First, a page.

Handbook on the Geographies of Innovation
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Handbook on the Geographies of Innovation

Edited by Richard Shearmu, Christophe Carrincazeaux and David Doloreux

The geography of innovation is changing. First, it is increasingly understood that innovative firms and organizations exhibit a wide variety of strategies, each being differently attuned to diverse geographic contexts. Second, and concomitantly, the idea that cities, clusters and physical proximity are essential for innovation is evolving under the weight of new theorizing and empirical evidence. In this Handbook we gather 28 chapters by scholars with widely differing views on what constitutes the geography of innovation. The aim of the Handbook is to break with the many ideas and concepts that emerged during the course of the 1980s and 1990s, and to fully take into account the new reality of the internet, mobile communication technologies, personal mobility and globalization. This does not entail the rejection of well-established and supported ideas, but instead allows for a series of new ideas and authors to enter the arena and provoke debate.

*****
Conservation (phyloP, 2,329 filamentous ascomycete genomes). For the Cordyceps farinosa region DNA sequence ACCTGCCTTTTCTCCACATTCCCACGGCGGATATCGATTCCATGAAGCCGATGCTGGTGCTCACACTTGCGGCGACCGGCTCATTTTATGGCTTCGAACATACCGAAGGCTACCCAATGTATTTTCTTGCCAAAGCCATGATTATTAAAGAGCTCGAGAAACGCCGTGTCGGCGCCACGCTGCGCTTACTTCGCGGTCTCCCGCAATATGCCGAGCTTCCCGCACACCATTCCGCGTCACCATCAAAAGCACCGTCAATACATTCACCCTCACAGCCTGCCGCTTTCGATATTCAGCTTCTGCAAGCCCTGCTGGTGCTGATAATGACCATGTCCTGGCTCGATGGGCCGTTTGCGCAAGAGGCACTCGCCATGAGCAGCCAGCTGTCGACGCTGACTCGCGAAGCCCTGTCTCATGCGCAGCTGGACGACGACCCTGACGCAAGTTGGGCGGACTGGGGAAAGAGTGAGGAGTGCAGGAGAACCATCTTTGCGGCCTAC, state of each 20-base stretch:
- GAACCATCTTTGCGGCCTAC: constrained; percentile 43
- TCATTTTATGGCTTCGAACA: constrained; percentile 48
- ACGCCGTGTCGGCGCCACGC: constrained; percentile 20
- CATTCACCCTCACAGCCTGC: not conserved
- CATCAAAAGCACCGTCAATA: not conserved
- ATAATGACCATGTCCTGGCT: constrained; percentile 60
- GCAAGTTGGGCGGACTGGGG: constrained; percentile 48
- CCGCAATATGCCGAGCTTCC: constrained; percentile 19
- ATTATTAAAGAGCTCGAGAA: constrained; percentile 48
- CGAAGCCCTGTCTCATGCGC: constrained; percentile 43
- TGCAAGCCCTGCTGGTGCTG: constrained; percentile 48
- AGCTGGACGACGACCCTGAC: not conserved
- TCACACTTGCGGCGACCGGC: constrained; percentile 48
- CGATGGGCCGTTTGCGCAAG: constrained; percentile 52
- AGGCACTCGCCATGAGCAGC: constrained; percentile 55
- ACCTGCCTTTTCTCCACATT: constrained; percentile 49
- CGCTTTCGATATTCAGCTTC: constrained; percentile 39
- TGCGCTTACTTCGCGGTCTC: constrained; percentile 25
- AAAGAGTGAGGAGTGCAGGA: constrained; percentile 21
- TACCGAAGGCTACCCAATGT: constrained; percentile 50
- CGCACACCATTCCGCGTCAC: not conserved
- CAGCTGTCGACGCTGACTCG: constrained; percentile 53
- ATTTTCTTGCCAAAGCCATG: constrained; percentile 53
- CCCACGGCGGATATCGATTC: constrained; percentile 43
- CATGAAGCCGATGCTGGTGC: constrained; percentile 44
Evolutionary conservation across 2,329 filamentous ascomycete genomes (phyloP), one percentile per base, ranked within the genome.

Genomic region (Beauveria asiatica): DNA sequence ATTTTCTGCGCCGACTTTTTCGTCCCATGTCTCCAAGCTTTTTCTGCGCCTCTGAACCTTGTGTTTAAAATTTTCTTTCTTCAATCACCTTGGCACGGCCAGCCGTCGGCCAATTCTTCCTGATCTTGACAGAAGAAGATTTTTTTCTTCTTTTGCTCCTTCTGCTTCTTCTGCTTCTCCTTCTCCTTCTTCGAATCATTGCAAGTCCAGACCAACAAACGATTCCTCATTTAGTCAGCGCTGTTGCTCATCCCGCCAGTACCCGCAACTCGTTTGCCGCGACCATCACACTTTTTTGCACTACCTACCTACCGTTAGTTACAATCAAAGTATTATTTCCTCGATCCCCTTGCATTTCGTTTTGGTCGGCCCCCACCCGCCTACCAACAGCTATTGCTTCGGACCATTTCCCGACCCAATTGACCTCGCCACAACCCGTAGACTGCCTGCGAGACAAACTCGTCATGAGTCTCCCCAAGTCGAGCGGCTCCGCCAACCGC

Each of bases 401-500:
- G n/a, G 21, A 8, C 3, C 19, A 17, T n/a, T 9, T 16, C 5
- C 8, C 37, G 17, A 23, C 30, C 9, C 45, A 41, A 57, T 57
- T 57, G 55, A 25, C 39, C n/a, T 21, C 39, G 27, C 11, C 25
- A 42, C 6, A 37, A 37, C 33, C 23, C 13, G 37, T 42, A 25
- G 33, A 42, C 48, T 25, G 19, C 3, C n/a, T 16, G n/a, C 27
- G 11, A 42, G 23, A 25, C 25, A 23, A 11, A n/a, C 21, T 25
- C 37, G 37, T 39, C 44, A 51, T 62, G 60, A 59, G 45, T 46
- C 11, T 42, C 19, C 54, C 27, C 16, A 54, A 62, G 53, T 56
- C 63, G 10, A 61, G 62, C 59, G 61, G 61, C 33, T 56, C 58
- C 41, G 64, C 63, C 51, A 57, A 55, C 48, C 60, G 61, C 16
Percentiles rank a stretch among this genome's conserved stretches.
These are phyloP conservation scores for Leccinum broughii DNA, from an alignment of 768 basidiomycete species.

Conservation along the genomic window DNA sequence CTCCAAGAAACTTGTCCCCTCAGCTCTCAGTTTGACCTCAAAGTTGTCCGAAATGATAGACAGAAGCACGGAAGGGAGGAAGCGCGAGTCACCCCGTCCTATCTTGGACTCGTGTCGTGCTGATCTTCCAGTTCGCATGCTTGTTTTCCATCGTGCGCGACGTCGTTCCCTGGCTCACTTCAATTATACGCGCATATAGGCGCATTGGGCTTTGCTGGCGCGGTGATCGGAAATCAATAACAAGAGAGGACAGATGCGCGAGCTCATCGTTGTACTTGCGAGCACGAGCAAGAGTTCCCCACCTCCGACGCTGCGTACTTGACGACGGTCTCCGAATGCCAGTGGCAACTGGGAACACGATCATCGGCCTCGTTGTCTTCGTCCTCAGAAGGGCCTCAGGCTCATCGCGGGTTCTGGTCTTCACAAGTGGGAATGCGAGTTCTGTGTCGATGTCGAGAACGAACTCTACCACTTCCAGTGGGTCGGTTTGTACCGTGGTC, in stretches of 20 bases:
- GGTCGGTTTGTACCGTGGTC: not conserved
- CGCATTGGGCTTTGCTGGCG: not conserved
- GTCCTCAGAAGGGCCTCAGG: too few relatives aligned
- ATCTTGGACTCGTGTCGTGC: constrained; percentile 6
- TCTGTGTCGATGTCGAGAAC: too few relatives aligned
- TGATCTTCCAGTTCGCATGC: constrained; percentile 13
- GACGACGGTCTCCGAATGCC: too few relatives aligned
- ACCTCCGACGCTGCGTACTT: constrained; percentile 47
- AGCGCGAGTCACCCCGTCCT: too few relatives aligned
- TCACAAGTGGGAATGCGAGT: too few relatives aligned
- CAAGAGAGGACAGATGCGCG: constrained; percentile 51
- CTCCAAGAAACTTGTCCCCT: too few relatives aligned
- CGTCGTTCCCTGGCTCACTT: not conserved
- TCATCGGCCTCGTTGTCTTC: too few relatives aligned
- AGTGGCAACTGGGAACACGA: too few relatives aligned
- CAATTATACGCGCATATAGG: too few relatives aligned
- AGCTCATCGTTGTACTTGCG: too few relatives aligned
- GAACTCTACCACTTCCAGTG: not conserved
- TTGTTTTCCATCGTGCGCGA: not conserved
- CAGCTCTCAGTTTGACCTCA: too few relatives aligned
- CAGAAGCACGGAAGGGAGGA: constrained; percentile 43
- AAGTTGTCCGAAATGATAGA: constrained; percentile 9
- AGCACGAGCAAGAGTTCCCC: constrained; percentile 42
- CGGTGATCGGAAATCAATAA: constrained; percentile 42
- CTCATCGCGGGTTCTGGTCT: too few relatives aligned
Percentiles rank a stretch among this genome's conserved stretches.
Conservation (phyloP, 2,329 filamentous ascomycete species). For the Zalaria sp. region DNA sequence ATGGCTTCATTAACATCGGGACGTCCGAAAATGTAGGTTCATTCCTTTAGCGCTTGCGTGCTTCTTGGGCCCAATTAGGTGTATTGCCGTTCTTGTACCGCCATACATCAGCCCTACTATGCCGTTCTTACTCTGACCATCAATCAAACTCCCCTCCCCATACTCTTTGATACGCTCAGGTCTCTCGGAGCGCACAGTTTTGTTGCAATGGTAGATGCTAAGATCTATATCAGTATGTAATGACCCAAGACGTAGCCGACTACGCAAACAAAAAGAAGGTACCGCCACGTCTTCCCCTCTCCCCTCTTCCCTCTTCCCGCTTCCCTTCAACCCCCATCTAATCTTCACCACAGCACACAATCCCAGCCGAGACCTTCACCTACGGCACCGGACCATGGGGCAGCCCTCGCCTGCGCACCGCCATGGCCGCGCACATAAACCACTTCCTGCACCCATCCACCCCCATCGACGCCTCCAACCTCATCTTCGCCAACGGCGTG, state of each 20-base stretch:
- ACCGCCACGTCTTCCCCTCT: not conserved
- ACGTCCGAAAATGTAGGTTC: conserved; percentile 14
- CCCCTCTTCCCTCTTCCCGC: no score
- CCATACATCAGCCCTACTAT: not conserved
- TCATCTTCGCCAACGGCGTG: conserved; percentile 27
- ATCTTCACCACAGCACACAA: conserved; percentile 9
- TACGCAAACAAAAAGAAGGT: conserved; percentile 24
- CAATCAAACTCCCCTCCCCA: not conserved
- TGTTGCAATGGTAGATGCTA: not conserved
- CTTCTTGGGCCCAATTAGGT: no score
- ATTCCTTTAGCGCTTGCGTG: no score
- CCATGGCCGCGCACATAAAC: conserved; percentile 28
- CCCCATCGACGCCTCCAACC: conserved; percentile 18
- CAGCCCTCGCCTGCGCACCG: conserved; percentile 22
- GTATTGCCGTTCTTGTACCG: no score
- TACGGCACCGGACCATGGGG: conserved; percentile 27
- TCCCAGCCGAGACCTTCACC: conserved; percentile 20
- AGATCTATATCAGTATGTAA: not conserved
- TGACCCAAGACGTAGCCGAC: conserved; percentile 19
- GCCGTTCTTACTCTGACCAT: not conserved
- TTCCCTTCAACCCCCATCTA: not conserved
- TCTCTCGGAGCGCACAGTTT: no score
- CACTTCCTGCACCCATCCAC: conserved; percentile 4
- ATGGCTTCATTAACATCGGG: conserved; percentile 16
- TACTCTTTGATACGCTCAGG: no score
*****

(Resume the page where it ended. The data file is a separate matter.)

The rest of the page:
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Chapter 24: The geography of innovation in multinational companies: internal distribution and external embeddedness

Jannika Mattes


This chapter is concerned with the way multinational companies (MNCs) organize the internal and external geographical setup of their innovation projects. The core thesis of this chapter is that innovation is socially embedded, which is why the activities involved cannot take place anywhere. An empirical example shows that neither internal nor external geographical constellations are stable and uniform within the whole MNC. Instead, by differentiating between projects and functional arenas, the selective and dynamic aspects of the geographical setup of corporate innovation are being displayed. Indeed, MNCs have to deal with an inherent spatial tension: on the one hand, they are active in multiple countries and consequently disperse their activities; on the other hand, the need to control and coordinate makes concentrated settings attractive. This refers particularly to strategically important and complex tasks such as innovation projects. At the same time, corporate innovation does not occur independently of the external environment. For this external embeddedness spatial characteristics again play an important role. It is therefore worthwhile to look at innovation projects of MNCs combining their internal and external dimensions.

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